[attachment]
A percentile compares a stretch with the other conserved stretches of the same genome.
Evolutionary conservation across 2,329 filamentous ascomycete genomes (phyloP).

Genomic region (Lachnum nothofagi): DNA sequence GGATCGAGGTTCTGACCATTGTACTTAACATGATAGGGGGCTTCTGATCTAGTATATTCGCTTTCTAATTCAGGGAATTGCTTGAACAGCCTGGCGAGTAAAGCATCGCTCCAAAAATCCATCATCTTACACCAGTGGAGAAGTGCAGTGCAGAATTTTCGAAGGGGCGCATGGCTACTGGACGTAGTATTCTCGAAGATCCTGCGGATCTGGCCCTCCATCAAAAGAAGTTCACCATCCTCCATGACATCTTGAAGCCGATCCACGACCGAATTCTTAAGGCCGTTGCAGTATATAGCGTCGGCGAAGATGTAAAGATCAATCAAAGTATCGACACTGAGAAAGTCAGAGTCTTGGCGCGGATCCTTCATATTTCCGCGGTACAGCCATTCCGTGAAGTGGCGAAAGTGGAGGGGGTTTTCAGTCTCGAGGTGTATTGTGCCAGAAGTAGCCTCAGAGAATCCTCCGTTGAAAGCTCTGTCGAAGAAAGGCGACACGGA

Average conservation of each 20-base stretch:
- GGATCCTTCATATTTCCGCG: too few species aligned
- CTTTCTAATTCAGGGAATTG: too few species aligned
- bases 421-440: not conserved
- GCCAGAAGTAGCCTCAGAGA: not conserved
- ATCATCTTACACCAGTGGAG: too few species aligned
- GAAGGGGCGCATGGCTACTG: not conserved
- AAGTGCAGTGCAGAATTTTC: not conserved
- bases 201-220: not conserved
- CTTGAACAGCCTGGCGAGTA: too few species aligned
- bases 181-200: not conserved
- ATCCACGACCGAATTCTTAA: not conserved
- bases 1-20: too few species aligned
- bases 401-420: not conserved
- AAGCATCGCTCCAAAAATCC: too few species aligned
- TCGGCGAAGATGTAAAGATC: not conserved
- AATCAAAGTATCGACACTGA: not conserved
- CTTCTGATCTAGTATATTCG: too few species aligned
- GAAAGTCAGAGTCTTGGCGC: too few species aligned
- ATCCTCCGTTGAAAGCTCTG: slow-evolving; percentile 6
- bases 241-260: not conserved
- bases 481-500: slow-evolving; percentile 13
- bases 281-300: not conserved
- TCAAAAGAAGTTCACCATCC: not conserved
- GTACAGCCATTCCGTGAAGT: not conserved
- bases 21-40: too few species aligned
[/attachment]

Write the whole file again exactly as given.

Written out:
A percentile compares a stretch with the other conserved stretches of the same genome.
Evolutionary conservation across 2,329 filamentous ascomycete genomes (phyloP).

Genomic region (Lachnum nothofagi): DNA sequence GGATCGAGGTTCTGACCATTGTACTTAACATGATAGGGGGCTTCTGATCTAGTATATTCGCTTTCTAATTCAGGGAATTGCTTGAACAGCCTGGCGAGTAAAGCATCGCTCCAAAAATCCATCATCTTACACCAGTGGAGAAGTGCAGTGCAGAATTTTCGAAGGGGCGCATGGCTACTGGACGTAGTATTCTCGAAGATCCTGCGGATCTGGCCCTCCATCAAAAGAAGTTCACCATCCTCCATGACATCTTGAAGCCGATCCACGACCGAATTCTTAAGGCCGTTGCAGTATATAGCGTCGGCGAAGATGTAAAGATCAATCAAAGTATCGACACTGAGAAAGTCAGAGTCTTGGCGCGGATCCTTCATATTTCCGCGGTACAGCCATTCCGTGAAGTGGCGAAAGTGGAGGGGGTTTTCAGTCTCGAGGTGTATTGTGCCAGAAGTAGCCTCAGAGAATCCTCCGTTGAAAGCTCTGTCGAAGAAAGGCGACACGGA

Average conservation of each 20-base stretch:
- GGATCCTTCATATTTCCGCG: too few species aligned
- CTTTCTAATTCAGGGAATTG: too few species aligned
- bases 421-440: not conserved
- GCCAGAAGTAGCCTCAGAGA: not conserved
- ATCATCTTACACCAGTGGAG: too few species aligned
- GAAGGGGCGCATGGCTACTG: not conserved
- AAGTGCAGTGCAGAATTTTC: not conserved
- bases 201-220: not conserved
- CTTGAACAGCCTGGCGAGTA: too few species aligned
- bases 181-200: not conserved
- ATCCACGACCGAATTCTTAA: not conserved
- bases 1-20: too few species aligned
- bases 401-420: not conserved
- AAGCATCGCTCCAAAAATCC: too few species aligned
- TCGGCGAAGATGTAAAGATC: not conserved
- AATCAAAGTATCGACACTGA: not conserved
- CTTCTGATCTAGTATATTCG: too few species aligned
- GAAAGTCAGAGTCTTGGCGC: too few species aligned
- ATCCTCCGTTGAAAGCTCTG: slow-evolving; percentile 6
- bases 241-260: not conserved
- bases 481-500: slow-evolving; percentile 13
- bases 281-300: not conserved
- TCAAAAGAAGTTCACCATCC: not conserved
- GTACAGCCATTCCGTGAAGT: not conserved
- bases 21-40: too few species aligned